This post is a part of our Bioethics in the News series. For more information, click here.
By Ann Mongoven, Ph.D.
The tragic case of a young man’s hunting accident and subsequent death has made national news. The 32-year old Indiana man’s spine was crushed when he fell out of a tree while deer-hunting. The fall left him paralyzed and likely permanently ventilator-dependent. The day after the accident, with the support of family—including his newlywed pregnant wife—the patient asked to have the breathing tube removed. His wife attested he had told her previously he would never want to live in a wheelchair. Physicians honored the request and the man died five hours later, surrounded by loved ones.
Of course the medical team’s decision to support his request for withdrawal of life-sustaining treatment was framed in terms of “respecting autonomy.” Perhaps some on the medical team felt torn by a perceived classic dilemma between autonomy and beneficence. Nonetheless, they apparently equated honoring the request with quintessentially American “tough love.” Indeed some bioethicists have spoken of the case as embodying the essence of autonomy, because the patient himself decided. (NBC News; CNN)
But in this case, the appeal to autonomy was nothing short of idolatry. Its worship separated medicine from the ground of its being: the call to be present to patients and families in the profound identity crisis of serious illness or injury.
The ideal of autonomy diverted attention from the genuine lack of patient autonomy. A day after a shocking accident, patients are in shock–literally and figuratively. Moreover, trauma professionals report that those who have lost functions from sudden injury have the dimmest assessment of their future prospects right after the event. Understandably, they are in deep grief for what has been lost.
Full autonomy consists of two elements, one inner and one external. Inner autonomy is the ability to form an intentional life plan. External autonomy is having the freedom and control to pursue one’s intentional life plan. The terrible fall shattered both for the paralyzed hunter in the short-term. In his shock and grief, he saw only what he could no longer plan to do. And he needed assistance to do anything. Honoring the request for withdrawal of treatment provided the cruelest illusion of control. It facilitated external autonomy when there was no real inner autonomy. The idolatry, then, was more accurately a genuflection to individual freedom rather than to true autonomy.
Death is irreversible. Asking to die is not. A medical version of the precautionary principle argues for time and carefulness before acceding to withdrawal of treatment in such cases, assuming pain and discomfort can be controlled. The precautionary approach generally is standard medical practice. In fact, consistency of desire for withdrawal is one of the factors interpreted as evidence of inner autonomy when patients request removal of life-sustaining treatment. The hunter’s case would be a far different one if he had gotten the best support possible but still desired withdrawal from the ventilator after several weeks, or months. Delay of decision-making amidst shock and grief can honor genuine autonomy. Good physician-communicators regularly assure their patients that they are taking time to be sure they understand what the patient wants. If the time-press for removal was because it was not clear the patient would remain vent-dependent, that would beg questions of staff intent: remove treatment experienced as overburdensome, or actively assist a suicide?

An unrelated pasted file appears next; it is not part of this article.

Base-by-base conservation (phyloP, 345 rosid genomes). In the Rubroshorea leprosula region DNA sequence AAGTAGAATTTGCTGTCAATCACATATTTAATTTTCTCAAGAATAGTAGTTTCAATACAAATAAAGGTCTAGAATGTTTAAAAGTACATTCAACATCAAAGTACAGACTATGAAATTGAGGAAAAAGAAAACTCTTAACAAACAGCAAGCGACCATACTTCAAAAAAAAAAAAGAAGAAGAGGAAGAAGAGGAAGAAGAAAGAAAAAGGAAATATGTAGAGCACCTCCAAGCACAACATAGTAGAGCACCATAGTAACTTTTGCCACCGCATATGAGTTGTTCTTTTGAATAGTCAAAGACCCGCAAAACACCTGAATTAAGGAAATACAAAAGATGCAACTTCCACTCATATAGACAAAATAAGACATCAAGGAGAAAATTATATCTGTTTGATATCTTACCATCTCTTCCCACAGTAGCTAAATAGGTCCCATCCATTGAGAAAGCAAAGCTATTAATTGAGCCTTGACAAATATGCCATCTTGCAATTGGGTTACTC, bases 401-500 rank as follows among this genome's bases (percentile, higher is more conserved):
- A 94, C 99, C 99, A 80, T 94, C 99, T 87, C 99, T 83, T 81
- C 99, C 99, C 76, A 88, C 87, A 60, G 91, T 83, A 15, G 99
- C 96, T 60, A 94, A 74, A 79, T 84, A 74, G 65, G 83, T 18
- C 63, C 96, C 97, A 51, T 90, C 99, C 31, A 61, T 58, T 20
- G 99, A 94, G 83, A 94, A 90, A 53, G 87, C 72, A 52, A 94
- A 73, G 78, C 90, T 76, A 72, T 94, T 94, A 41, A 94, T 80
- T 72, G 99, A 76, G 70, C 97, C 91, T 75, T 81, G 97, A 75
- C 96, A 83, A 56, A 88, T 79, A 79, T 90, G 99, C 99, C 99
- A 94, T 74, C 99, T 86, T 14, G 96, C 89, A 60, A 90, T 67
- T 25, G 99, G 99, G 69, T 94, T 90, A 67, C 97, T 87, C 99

The medical team’s response violated the precautionary principle, ignored what is known about psycho-social experience of trauma, and mistook external autonomy for the whole of autonomy. These ethical errors are so large that the question at hand is not: “Should the medical team have prioritized autonomy over medical beneficence? Rather it is: “What was going on that made them see that as the question?”
In his book, The Patient’s Ordeal, William May criticizes contemporary bioethics’ fascination with dilemmas, as well as its procedural focus on the question of who should decide. In his view, those foci deflect attention from serious “how” questions. Direly injured patients face the ultimate “how” questions: “How can I go on? How can I become to some extent a new person—since I can never be who I was before (the hunter, the athlete, etc.)?” The trauma inflicts the most severe form of identity crisis. May thinks the crucial question for those caring for someone in such extreme identity crisis is: “how can I support him to go on, becoming in some ways a new person?”
May’s book resulted from his anthropological field studies in trauma units. In anthropology he finds clues as to how, indeed, caregivers can support. Drawing on analyses of rites of passage, May argues the trauma patient is in liminal period, betwixt and between the old life to which he cannot return and some new life. Religious and cultural traditions around the world have responded to the psychological perils of liminal periods by developing rites of passage. Rites of passage escort people from childhood to adulthood, singlehood to marriage, death to the beyond. These rituals have a common structure: they symbolically recognize the current social separation of the subject; they provide the subject with special counsel from wise elders who have gone through the same perilous passage; and they re-aggregate the subject into society in a new role. According to May, the first response to patients in dire situations like the fallen hunter should be to recognize the fundamental crisis is an identity crisis. Then, caregivers need to orchestrate supportive rites of passage.